However, by using technology, aren’t we simply replacing the ‘lecturer’ with ‘technology’, and turning the classroom into a ‘technology-centred’ one, instead of a ‘student-centred’ one?
Shelly: There are many technologies that are now put in the hands of learners. One of the ones I am a huge supporter of is mobile technology. It’s hard for a teacher to lean over the student and take control. This dynamic of having it in the hands of the learner means it supports student centered learning.
Whereas there are some technologies I would agree that when teachers are trained improperly would support teacher-centered teaching. One example is an IWB.
Chia: But I envision student-centred learning to be one where the student is at the centre of it all, with the teacher mediating and supporting the learning process. With mobile technology, since it’s hard for the teacher to monitor the situation and contol it, wouldn’t it simply serve to cut the teacher and other students off in an anti-social kind of way?
For example, wouldn’t it be harder for the teacher to know if the student is really doing the task that has been set and not just texting their mates?
Shelly: This is an issue of teacher training which is really important to the effective integration of technology with learners. In my training, I suggest teachers do things like have students go on scavenger hunts with the devices. This promotes bringing the real world in the classroom, illustrates learning is all around them, and also gets students out of their seats moving around. This is an example of an effective way to use technology support learning. W
I’d like to address the issue of managing off tasking as well…
Chia: Yes, go on.
Shelly: Students will go off task even without technology. They will daydream, write notes, etc. A teacher who properly knows how to facilitate and be a guide will walk around while students work in pairs or groups or complete short tasks. This again deals with training. It is easier to manage students who are doing hands-on tasks rather than an entire group at once we are lecturing to.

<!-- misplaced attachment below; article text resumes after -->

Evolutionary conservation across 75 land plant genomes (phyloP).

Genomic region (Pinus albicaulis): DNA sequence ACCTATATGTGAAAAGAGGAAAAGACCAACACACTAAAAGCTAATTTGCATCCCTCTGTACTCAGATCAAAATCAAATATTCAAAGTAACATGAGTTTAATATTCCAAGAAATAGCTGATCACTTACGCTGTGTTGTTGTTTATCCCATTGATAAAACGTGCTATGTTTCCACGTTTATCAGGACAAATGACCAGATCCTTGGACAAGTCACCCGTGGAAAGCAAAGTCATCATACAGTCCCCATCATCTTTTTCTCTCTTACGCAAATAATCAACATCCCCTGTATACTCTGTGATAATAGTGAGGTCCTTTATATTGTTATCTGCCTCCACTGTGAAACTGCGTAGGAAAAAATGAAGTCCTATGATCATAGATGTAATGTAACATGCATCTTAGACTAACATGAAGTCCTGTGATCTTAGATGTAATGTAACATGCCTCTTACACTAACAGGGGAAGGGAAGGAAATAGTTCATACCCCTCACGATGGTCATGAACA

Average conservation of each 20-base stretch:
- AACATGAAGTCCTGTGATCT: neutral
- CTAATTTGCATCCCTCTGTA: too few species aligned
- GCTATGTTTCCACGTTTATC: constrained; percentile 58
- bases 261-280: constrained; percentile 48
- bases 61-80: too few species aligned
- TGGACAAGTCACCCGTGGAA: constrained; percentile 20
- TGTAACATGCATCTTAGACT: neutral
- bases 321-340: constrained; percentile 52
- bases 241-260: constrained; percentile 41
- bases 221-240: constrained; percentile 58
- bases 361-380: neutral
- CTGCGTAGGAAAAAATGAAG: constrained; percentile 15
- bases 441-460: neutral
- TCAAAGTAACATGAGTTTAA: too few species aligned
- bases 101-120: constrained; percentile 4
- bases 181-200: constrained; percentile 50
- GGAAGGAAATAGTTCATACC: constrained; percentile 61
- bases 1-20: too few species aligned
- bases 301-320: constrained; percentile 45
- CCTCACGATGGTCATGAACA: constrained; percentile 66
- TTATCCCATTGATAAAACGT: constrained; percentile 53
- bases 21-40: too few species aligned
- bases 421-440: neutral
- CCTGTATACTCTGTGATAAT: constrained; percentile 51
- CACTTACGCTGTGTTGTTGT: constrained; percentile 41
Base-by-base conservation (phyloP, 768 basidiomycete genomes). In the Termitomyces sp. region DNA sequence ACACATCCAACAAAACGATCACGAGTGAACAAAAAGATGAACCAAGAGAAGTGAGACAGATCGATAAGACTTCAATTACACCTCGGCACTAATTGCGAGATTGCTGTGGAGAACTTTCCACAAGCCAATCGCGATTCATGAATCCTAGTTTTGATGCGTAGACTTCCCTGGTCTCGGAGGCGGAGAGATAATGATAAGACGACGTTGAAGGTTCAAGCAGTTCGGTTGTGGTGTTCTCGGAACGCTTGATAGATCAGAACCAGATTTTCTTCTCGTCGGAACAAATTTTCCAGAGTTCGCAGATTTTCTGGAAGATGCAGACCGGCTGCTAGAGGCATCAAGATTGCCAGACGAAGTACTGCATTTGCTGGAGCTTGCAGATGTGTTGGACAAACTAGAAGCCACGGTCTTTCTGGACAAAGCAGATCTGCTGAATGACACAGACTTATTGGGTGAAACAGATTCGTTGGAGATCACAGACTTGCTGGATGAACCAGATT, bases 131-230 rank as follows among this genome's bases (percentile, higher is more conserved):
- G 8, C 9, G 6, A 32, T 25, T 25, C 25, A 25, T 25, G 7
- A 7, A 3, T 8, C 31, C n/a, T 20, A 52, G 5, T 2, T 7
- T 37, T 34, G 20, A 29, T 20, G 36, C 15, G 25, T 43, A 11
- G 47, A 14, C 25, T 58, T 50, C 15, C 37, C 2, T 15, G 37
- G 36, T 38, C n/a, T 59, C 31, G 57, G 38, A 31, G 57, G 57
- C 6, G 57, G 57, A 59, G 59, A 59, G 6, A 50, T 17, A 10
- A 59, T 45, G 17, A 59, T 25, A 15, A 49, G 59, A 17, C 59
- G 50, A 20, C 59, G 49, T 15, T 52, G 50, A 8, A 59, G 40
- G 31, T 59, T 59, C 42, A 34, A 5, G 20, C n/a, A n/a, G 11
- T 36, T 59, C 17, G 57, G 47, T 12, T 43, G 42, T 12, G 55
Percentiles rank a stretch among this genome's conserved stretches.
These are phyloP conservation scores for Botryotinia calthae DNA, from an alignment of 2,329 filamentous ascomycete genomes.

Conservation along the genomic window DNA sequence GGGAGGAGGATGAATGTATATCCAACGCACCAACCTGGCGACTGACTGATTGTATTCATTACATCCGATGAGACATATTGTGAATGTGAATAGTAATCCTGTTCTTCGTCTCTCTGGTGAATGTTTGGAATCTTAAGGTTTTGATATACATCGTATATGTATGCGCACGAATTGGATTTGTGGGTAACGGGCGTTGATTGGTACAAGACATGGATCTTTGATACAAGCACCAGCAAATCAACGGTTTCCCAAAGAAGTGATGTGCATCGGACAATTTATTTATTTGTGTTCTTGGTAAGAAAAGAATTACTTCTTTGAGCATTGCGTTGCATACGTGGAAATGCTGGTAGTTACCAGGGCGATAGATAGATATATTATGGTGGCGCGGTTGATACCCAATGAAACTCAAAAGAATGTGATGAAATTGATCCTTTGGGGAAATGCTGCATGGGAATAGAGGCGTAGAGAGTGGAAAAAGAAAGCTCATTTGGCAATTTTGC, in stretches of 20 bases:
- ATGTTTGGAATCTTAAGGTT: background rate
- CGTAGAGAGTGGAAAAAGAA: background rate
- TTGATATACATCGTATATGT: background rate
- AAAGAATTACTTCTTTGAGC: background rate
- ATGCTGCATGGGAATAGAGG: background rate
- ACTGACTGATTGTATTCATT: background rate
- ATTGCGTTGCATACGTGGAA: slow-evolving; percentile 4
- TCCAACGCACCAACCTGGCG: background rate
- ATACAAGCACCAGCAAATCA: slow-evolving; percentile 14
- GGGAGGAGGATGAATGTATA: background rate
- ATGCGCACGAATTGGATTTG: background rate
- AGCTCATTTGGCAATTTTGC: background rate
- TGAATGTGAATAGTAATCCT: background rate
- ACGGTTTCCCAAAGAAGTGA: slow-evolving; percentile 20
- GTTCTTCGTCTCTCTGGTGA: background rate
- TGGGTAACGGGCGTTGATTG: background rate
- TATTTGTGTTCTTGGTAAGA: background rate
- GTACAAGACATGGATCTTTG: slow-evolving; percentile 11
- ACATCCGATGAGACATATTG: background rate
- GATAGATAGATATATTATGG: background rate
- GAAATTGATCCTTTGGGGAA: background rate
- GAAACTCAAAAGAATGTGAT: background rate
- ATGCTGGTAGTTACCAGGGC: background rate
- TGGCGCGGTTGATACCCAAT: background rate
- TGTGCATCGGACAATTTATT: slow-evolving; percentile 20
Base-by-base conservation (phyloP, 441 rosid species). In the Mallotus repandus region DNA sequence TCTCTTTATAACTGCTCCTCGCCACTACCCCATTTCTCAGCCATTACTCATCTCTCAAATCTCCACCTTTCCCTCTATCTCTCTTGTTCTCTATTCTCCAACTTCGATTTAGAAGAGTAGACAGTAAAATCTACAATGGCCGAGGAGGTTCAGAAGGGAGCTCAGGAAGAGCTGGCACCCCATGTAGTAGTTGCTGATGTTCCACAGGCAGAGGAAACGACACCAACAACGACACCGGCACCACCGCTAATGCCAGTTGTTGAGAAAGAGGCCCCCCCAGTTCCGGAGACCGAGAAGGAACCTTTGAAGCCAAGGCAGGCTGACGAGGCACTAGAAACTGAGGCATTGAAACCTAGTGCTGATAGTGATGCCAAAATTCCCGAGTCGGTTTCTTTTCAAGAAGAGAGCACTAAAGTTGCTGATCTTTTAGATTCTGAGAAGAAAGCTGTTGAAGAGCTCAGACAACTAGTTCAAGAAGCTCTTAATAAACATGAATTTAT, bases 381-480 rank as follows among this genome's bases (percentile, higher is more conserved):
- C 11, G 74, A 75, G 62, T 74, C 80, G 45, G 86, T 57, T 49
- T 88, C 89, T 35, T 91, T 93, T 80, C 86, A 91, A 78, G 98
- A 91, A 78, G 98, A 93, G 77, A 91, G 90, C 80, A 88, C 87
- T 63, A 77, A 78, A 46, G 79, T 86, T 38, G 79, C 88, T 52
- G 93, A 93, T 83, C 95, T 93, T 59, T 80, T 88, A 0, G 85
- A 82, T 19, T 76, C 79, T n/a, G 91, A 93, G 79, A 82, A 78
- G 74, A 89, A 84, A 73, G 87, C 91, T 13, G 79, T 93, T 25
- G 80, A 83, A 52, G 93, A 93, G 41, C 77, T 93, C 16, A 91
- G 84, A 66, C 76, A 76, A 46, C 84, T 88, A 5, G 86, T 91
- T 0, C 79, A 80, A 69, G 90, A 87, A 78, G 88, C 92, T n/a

Chia: But surely some of these hands-on tasks are tasks that make the teacher so redundant that learners can do them at home (as homework, for example). Why waste precious classroom time fiddling with gadgets instead of milking every moment the student has with the teacher as their guide?
Shelly: At home students will use technology and they will rarely have any guide either than their friends. We have problems like cyberbullying and texting that resulted from this. It is important kids learn to use the technology in effective ways with a mentor and the classroom offers that opportunity.
Chia: Could you expand on the effective ways YLs could use technology in the classroom?
Shelly: One way is to collaborate with peers worldwide. I address that in this post.
One example is that my 4 to 6 year-olds in Germany skyped with Emma Herrod’s 5 year-old son, Thomas, in the UK. Thomas showed my students how to create an origami box. This was hands-on, my students got to interact with another child from another country, and they also got to communicate in English in a more natural way.
Chia: Was this an English language lesson?
Chia: But instead of wasting all that time setting up the Skype call and ensuring the technology was working right, you could have showed them how to create an origami box yourself, couldn’t you?
Shelly: No. That is more teacher talk time. They got to interact with a child around their age and heard and tried to understand that child’s accent and culture. They were speaking a child’s language if that makes sense. It was a child’s conversation in English between two cultures and that is more effective and powerful for learning than my teacher talk any day.
Chia: Wait a minute…let’s not demonise teacher talking time too much…
Any FLA (First Language Acquisition) research would tell you that the feedback and scaffolding given by adult talk is part of what promotes acquisition. Surely teacher talking time is useful for YLs in SLA (Second Language Acquisition) too?
Shelly: Yes. The teacher will talk but I’ll play devil’s advocate. Teachers already use tons of teacher talk time and so I rather take the stance to make teachers aware of that because the least likely thing most teachers worldwide do is have children communicate with other children around the world and I think that is what needs to be highlighted, shared and promoted. My goal isn’t to make a teacher feel better about their use of TTT but to make them aware that more time can be spent in getting children to use ICTs to communicate in English with others.
Chia: YOU are playing devil’s advocate? Now I’ll be out of a job…
So, technology can provide YLs with opportunities to communicate with other young ‘uns around the world and help them realise about the world out there.